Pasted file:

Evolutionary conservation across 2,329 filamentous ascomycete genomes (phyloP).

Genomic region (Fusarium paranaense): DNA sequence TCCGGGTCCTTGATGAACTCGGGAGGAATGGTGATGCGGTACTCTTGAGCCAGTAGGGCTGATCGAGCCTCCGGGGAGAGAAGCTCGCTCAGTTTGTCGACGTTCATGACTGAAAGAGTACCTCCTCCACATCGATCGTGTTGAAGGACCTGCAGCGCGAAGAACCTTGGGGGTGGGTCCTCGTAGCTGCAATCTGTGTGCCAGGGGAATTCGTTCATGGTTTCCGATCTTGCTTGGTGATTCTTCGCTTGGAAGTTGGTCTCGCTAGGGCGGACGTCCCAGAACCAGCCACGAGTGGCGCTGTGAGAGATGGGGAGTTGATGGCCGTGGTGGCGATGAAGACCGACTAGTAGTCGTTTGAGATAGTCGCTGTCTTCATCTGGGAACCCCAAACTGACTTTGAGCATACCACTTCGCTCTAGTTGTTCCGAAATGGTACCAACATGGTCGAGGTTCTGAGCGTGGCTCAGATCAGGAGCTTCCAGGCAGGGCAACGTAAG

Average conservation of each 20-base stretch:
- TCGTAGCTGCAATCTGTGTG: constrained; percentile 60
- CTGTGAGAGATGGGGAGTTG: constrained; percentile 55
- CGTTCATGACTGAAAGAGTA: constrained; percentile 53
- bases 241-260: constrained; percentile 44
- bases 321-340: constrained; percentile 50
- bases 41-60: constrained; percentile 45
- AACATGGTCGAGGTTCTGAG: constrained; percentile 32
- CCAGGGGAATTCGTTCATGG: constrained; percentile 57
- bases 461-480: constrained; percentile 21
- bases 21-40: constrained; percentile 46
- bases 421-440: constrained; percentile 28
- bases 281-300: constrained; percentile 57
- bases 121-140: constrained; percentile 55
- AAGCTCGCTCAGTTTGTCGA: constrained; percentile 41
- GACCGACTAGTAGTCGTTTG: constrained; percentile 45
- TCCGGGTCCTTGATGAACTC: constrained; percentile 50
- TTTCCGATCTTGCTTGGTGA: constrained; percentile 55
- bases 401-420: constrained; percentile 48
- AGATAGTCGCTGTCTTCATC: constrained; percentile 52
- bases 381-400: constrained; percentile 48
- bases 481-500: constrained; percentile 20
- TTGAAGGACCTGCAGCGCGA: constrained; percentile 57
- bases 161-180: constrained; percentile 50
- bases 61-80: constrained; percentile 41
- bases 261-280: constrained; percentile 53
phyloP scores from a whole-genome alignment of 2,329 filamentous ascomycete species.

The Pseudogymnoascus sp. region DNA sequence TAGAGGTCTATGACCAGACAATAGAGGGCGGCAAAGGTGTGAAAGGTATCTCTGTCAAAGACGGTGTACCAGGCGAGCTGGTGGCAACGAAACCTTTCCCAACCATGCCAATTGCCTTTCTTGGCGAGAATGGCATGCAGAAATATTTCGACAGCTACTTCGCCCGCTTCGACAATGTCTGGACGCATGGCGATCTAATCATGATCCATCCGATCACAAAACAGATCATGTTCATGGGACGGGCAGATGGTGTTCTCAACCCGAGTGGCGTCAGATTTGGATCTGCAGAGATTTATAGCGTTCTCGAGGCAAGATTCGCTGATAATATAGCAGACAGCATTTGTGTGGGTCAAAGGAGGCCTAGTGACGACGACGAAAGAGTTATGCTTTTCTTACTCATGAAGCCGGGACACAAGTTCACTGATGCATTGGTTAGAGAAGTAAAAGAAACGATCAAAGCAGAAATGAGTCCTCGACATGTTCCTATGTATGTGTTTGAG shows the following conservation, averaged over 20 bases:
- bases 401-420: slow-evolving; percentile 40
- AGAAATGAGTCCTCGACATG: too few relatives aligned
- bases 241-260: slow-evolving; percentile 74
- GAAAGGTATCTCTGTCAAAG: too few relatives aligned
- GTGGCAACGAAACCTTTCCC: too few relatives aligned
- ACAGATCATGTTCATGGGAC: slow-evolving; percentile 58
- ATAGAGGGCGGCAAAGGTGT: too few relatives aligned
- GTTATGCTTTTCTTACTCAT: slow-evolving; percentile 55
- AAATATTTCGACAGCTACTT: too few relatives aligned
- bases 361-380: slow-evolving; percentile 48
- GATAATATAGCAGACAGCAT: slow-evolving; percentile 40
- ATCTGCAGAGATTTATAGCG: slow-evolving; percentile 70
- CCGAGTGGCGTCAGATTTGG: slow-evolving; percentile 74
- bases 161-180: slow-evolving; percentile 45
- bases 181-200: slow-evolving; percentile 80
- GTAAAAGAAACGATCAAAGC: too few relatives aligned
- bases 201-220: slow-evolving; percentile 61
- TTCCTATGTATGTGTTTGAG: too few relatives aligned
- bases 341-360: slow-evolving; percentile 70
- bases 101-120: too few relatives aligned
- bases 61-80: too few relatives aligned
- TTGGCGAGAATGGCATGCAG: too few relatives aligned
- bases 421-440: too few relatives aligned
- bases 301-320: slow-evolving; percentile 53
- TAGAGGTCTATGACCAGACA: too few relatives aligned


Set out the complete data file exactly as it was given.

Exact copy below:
Evolutionary conservation across 2,329 filamentous ascomycete genomes (phyloP).

Genomic region (Fusarium paranaense): DNA sequence TCCGGGTCCTTGATGAACTCGGGAGGAATGGTGATGCGGTACTCTTGAGCCAGTAGGGCTGATCGAGCCTCCGGGGAGAGAAGCTCGCTCAGTTTGTCGACGTTCATGACTGAAAGAGTACCTCCTCCACATCGATCGTGTTGAAGGACCTGCAGCGCGAAGAACCTTGGGGGTGGGTCCTCGTAGCTGCAATCTGTGTGCCAGGGGAATTCGTTCATGGTTTCCGATCTTGCTTGGTGATTCTTCGCTTGGAAGTTGGTCTCGCTAGGGCGGACGTCCCAGAACCAGCCACGAGTGGCGCTGTGAGAGATGGGGAGTTGATGGCCGTGGTGGCGATGAAGACCGACTAGTAGTCGTTTGAGATAGTCGCTGTCTTCATCTGGGAACCCCAAACTGACTTTGAGCATACCACTTCGCTCTAGTTGTTCCGAAATGGTACCAACATGGTCGAGGTTCTGAGCGTGGCTCAGATCAGGAGCTTCCAGGCAGGGCAACGTAAG

Average conservation of each 20-base stretch:
- TCGTAGCTGCAATCTGTGTG: constrained; percentile 60
- CTGTGAGAGATGGGGAGTTG: constrained; percentile 55
- CGTTCATGACTGAAAGAGTA: constrained; percentile 53
- bases 241-260: constrained; percentile 44
- bases 321-340: constrained; percentile 50
- bases 41-60: constrained; percentile 45
- AACATGGTCGAGGTTCTGAG: constrained; percentile 32
- CCAGGGGAATTCGTTCATGG: constrained; percentile 57
- bases 461-480: constrained; percentile 21
- bases 21-40: constrained; percentile 46
- bases 421-440: constrained; percentile 28
- bases 281-300: constrained; percentile 57
- bases 121-140: constrained; percentile 55
- AAGCTCGCTCAGTTTGTCGA: constrained; percentile 41
- GACCGACTAGTAGTCGTTTG: constrained; percentile 45
- TCCGGGTCCTTGATGAACTC: constrained; percentile 50
- TTTCCGATCTTGCTTGGTGA: constrained; percentile 55
- bases 401-420: constrained; percentile 48
- AGATAGTCGCTGTCTTCATC: constrained; percentile 52
- bases 381-400: constrained; percentile 48
- bases 481-500: constrained; percentile 20
- TTGAAGGACCTGCAGCGCGA: constrained; percentile 57
- bases 161-180: constrained; percentile 50
- bases 61-80: constrained; percentile 41
- bases 261-280: constrained; percentile 53
phyloP scores from a whole-genome alignment of 2,329 filamentous ascomycete species.

The Pseudogymnoascus sp. region DNA sequence TAGAGGTCTATGACCAGACAATAGAGGGCGGCAAAGGTGTGAAAGGTATCTCTGTCAAAGACGGTGTACCAGGCGAGCTGGTGGCAACGAAACCTTTCCCAACCATGCCAATTGCCTTTCTTGGCGAGAATGGCATGCAGAAATATTTCGACAGCTACTTCGCCCGCTTCGACAATGTCTGGACGCATGGCGATCTAATCATGATCCATCCGATCACAAAACAGATCATGTTCATGGGACGGGCAGATGGTGTTCTCAACCCGAGTGGCGTCAGATTTGGATCTGCAGAGATTTATAGCGTTCTCGAGGCAAGATTCGCTGATAATATAGCAGACAGCATTTGTGTGGGTCAAAGGAGGCCTAGTGACGACGACGAAAGAGTTATGCTTTTCTTACTCATGAAGCCGGGACACAAGTTCACTGATGCATTGGTTAGAGAAGTAAAAGAAACGATCAAAGCAGAAATGAGTCCTCGACATGTTCCTATGTATGTGTTTGAG shows the following conservation, averaged over 20 bases:
- bases 401-420: slow-evolving; percentile 40
- AGAAATGAGTCCTCGACATG: too few relatives aligned
- bases 241-260: slow-evolving; percentile 74
- GAAAGGTATCTCTGTCAAAG: too few relatives aligned
- GTGGCAACGAAACCTTTCCC: too few relatives aligned
- ACAGATCATGTTCATGGGAC: slow-evolving; percentile 58
- ATAGAGGGCGGCAAAGGTGT: too few relatives aligned
- GTTATGCTTTTCTTACTCAT: slow-evolving; percentile 55
- AAATATTTCGACAGCTACTT: too few relatives aligned
- bases 361-380: slow-evolving; percentile 48
- GATAATATAGCAGACAGCAT: slow-evolving; percentile 40
- ATCTGCAGAGATTTATAGCG: slow-evolving; percentile 70
- CCGAGTGGCGTCAGATTTGG: slow-evolving; percentile 74
- bases 161-180: slow-evolving; percentile 45
- bases 181-200: slow-evolving; percentile 80
- GTAAAAGAAACGATCAAAGC: too few relatives aligned
- bases 201-220: slow-evolving; percentile 61
- TTCCTATGTATGTGTTTGAG: too few relatives aligned
- bases 341-360: slow-evolving; percentile 70
- bases 101-120: too few relatives aligned
- bases 61-80: too few relatives aligned
- TTGGCGAGAATGGCATGCAG: too few relatives aligned
- bases 421-440: too few relatives aligned
- bases 301-320: slow-evolving; percentile 53
- TAGAGGTCTATGACCAGACA: too few relatives aligned